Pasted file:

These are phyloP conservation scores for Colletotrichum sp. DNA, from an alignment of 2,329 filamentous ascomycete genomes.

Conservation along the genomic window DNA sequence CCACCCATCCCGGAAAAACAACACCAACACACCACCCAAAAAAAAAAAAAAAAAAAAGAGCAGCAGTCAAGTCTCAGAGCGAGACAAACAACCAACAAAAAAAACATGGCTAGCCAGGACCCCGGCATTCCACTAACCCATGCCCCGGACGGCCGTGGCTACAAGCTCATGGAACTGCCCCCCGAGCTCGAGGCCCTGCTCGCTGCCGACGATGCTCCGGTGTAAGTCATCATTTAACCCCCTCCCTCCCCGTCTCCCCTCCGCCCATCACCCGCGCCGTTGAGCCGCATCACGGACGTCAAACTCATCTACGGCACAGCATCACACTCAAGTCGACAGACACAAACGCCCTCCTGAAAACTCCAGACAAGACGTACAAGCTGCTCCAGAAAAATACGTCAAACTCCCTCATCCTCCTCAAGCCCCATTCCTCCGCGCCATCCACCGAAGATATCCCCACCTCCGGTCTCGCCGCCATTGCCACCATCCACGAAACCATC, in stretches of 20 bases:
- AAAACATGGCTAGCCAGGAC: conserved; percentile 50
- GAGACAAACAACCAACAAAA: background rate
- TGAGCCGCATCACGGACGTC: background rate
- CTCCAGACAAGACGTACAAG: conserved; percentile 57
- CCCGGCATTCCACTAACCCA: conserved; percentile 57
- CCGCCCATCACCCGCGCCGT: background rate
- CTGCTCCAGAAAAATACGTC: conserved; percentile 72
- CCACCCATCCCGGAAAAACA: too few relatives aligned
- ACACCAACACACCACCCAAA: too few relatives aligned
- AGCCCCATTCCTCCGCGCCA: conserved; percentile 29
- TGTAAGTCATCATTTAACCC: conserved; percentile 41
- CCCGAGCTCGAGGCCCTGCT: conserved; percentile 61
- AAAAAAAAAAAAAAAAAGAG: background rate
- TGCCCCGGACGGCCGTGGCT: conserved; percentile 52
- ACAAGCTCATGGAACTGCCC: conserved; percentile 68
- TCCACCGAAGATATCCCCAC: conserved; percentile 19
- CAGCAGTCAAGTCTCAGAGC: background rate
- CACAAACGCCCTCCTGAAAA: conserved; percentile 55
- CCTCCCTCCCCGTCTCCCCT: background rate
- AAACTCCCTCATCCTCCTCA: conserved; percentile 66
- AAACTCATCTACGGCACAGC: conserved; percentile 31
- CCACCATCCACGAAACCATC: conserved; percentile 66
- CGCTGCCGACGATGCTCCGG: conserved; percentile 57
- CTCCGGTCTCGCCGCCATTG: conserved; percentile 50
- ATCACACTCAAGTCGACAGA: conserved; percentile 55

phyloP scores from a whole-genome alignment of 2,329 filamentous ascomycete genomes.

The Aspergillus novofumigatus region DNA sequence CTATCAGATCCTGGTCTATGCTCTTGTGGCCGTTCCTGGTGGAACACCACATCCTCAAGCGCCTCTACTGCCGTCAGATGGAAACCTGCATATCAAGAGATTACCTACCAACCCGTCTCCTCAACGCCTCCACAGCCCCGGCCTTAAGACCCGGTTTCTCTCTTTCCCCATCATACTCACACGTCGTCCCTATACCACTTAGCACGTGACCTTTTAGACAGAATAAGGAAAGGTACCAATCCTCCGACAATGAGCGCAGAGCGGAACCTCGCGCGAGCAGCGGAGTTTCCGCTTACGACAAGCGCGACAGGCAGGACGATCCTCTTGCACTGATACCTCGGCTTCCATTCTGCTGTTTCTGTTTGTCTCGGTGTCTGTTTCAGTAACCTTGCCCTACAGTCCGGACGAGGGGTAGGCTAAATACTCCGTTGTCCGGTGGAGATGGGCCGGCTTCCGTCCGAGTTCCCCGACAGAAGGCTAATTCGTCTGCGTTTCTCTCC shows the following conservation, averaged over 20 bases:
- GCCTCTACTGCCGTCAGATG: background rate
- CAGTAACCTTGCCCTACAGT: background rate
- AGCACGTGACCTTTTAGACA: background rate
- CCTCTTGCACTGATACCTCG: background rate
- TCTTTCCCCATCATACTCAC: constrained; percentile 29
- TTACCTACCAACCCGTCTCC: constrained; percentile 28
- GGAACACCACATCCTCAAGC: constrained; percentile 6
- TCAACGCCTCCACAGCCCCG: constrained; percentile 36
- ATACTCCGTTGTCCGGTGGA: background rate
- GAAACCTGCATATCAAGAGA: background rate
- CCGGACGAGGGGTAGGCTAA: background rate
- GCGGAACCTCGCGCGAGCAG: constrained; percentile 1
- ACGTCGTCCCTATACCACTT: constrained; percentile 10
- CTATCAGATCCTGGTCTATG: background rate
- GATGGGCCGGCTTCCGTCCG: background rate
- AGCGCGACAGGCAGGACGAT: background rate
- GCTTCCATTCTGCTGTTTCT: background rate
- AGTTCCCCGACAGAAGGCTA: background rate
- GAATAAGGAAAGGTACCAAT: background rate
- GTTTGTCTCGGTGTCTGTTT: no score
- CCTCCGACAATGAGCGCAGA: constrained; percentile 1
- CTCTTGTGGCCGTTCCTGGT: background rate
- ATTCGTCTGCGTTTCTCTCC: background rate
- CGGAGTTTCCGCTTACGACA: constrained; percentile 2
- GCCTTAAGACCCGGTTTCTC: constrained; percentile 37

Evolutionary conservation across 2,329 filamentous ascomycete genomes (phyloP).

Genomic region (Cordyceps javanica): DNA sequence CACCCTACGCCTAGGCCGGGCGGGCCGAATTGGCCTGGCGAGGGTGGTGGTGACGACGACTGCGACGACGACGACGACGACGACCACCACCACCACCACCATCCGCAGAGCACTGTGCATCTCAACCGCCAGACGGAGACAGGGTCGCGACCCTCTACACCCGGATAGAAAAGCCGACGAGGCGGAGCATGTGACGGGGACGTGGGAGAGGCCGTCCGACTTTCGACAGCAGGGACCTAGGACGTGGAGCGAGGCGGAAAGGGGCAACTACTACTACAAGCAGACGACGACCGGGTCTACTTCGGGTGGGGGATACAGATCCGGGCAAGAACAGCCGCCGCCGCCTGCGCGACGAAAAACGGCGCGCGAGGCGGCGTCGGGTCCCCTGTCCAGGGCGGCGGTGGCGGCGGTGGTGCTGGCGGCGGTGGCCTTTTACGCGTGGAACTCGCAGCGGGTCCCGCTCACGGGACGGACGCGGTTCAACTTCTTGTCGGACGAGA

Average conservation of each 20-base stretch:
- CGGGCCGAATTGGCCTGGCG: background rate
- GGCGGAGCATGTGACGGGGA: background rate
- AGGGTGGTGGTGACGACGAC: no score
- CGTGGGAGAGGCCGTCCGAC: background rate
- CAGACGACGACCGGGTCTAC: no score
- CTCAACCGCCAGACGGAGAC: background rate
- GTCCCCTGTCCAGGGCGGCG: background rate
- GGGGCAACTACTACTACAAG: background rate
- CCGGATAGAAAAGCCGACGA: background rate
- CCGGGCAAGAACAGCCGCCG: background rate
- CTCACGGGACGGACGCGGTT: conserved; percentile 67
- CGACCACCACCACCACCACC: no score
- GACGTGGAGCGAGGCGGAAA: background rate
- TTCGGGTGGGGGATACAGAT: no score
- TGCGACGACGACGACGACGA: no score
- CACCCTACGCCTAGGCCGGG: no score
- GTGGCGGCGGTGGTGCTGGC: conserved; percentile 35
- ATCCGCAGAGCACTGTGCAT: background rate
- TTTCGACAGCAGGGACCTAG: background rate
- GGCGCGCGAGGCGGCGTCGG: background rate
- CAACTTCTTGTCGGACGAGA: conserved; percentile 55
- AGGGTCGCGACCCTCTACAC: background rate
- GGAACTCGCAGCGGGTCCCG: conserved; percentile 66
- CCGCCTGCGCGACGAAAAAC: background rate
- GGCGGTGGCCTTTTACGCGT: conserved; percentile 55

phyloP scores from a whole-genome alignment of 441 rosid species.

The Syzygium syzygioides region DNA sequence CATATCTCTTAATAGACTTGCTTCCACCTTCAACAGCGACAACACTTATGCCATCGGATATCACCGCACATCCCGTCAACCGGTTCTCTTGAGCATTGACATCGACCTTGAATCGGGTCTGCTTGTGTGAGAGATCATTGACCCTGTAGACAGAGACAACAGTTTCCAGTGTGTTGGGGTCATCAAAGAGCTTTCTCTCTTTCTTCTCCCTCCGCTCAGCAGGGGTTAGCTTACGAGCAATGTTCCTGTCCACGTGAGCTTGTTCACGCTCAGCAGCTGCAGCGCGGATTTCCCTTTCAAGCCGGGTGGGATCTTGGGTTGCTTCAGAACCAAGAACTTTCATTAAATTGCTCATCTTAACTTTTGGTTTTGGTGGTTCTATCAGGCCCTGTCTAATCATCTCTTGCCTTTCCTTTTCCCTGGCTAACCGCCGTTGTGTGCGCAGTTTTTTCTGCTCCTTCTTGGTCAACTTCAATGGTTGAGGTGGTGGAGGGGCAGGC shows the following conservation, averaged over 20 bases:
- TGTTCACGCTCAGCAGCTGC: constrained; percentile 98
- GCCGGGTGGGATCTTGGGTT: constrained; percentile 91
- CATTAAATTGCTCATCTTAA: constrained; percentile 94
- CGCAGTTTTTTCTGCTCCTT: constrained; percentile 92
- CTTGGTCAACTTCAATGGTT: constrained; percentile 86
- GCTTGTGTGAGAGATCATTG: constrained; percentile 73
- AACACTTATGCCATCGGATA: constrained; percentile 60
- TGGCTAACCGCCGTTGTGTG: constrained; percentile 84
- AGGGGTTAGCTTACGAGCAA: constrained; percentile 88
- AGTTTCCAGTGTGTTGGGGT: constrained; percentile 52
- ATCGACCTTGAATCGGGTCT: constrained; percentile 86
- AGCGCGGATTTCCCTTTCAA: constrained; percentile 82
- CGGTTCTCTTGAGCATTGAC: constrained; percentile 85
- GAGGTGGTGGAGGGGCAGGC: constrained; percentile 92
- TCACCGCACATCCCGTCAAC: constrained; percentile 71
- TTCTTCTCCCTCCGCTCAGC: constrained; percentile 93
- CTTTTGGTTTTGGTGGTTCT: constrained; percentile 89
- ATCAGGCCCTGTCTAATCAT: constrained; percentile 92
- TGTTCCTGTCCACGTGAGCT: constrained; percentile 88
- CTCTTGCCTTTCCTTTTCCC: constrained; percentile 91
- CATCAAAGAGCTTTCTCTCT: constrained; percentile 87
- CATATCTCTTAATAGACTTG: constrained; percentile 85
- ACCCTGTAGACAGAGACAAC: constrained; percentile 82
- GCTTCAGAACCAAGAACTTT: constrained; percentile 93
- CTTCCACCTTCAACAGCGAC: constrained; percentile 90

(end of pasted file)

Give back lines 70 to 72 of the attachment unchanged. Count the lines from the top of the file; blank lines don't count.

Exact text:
- GACGTGGAGCGAGGCGGAAA: background rate
- TTCGGGTGGGGGATACAGAT: no score
- TGCGACGACGACGACGACGA: no score